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Br J Ophthalmol 93:1461-1467 doi:10.1136/bjo.2008.155846
  • Original Article
  • Clinical science

Accuracy of retinal thickness measurements obtained with Cirrus optical coherence tomography

  1. P A Keane1,
  2. P S Mand2,
  3. S Liakopoulos3,
  4. A C Walsh1,
  5. S R Sadda1
  1. 1
    Doheny Image Reading Center, Doheny Eye Institute, Keck School of Medicine of the University of Southern California, Los Angeles, California, USA
  2. 2
    David Geffen School of Medicine, University of California, Los Angeles, Los Angeles, California, USA
  3. 3
    Department of Vitreoretinal Surgery, Center for Ophthalmology, University of Cologne, Germany
  1. Correspondence to Dr S R Sadda, Doheny Image Reading Center, Doheny Eye Institute, Keck School of Medicine of the University of Southern California, 1450 San Pablo Street, DEI 3623, Los Angeles, CA 90033, USA; sadda{at}usc.edu
  • Accepted 29 April 2009
  • Published Online First 1 July 2009

Abstract

Aim: To report the frequency and severity of retinal thickness measurement errors in a Fourier domain optical coherence tomography (FDOCT) device, Cirrus OCT.

Methods: Data from 209 eyes undergoing Cirrus OCT imaging with the Macular Cube protocol were collected. For each eye, the position of the automated retinal boundary lines used by the Cirrus OCT software for thickness calculations was assessed using a 6-point categorical scale. The presence of errors was correlated with various parameters including: retinal morphological features and disease diagnosis.

Results: Errors of retinal boundary detection were observed in 57.5% of eyes but were severe in only 9.6% of eyes. The identification of subretinal fluid, subretinal tissue, pigment epithelium detachment or a diagnosis of choroidal neovascularisation was associated with more severe errors. Retinal cysts or a diagnosis of retinal vascular disease were less likely to be associated with significant error.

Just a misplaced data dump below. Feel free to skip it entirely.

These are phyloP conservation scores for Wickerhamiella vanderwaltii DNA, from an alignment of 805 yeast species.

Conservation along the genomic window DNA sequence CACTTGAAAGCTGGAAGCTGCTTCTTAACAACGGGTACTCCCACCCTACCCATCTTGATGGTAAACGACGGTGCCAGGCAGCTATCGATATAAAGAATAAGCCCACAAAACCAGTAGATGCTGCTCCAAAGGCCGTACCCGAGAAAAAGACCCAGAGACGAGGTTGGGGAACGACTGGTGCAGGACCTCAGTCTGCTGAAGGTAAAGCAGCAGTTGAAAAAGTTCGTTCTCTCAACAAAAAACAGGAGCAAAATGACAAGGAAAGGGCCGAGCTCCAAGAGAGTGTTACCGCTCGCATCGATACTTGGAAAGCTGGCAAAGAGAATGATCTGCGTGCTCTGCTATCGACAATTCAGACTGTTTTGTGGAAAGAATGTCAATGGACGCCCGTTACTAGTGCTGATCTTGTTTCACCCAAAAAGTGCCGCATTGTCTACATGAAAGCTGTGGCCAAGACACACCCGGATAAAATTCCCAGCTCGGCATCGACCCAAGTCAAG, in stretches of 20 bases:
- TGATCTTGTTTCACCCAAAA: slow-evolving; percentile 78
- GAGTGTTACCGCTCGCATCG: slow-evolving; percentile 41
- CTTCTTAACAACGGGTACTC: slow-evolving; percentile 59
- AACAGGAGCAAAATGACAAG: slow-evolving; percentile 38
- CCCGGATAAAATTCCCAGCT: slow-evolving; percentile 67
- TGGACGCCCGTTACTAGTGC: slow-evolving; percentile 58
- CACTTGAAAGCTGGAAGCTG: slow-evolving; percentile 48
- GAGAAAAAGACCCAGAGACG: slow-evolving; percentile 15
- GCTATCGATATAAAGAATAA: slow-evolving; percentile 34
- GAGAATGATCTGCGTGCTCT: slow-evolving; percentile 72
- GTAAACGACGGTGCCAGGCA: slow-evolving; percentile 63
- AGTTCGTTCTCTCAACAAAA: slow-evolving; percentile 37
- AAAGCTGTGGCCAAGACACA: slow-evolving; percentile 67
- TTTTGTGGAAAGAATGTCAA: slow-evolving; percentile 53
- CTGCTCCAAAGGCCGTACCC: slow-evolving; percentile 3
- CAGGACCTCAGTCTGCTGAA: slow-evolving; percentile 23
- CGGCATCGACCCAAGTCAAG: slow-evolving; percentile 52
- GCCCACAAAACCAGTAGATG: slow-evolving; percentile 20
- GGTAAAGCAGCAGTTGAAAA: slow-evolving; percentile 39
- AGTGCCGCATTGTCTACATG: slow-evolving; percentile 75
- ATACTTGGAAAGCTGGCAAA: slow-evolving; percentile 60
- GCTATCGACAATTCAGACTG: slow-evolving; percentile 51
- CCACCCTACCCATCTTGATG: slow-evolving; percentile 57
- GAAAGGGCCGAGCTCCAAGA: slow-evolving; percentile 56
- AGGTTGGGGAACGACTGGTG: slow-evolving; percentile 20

Conclusions: Retinal thickness measurement errors appear to occur less frequently with Fourier domain OCT (Cirrus OCT), but segmentation errors remain a concern, particularly in assessment of eyes with structurally complex retinal disease. With the recent release of multiple FDOCT systems, assessment of segmentation error may be an important factor in determining the relative merits of these systems.

Footnotes

  • Funding Supported in part by NIH Grant EY03040 and NEI Grant R01 EY014375

  • Competing interests ACW and SRS are coinventors of Doheny intellectual property related to optical coherence tomography that has been licensed by Topcon Medical Systems, and have also served as consultants for Heidelberg Engineering. However, this is not related to the article’s subject matter.

  • Provenance and Peer review Not commissioned; externally peer reviewed.

  • Ethics approval Ethics approval was provided by the institutional review board of the University of Southern California.

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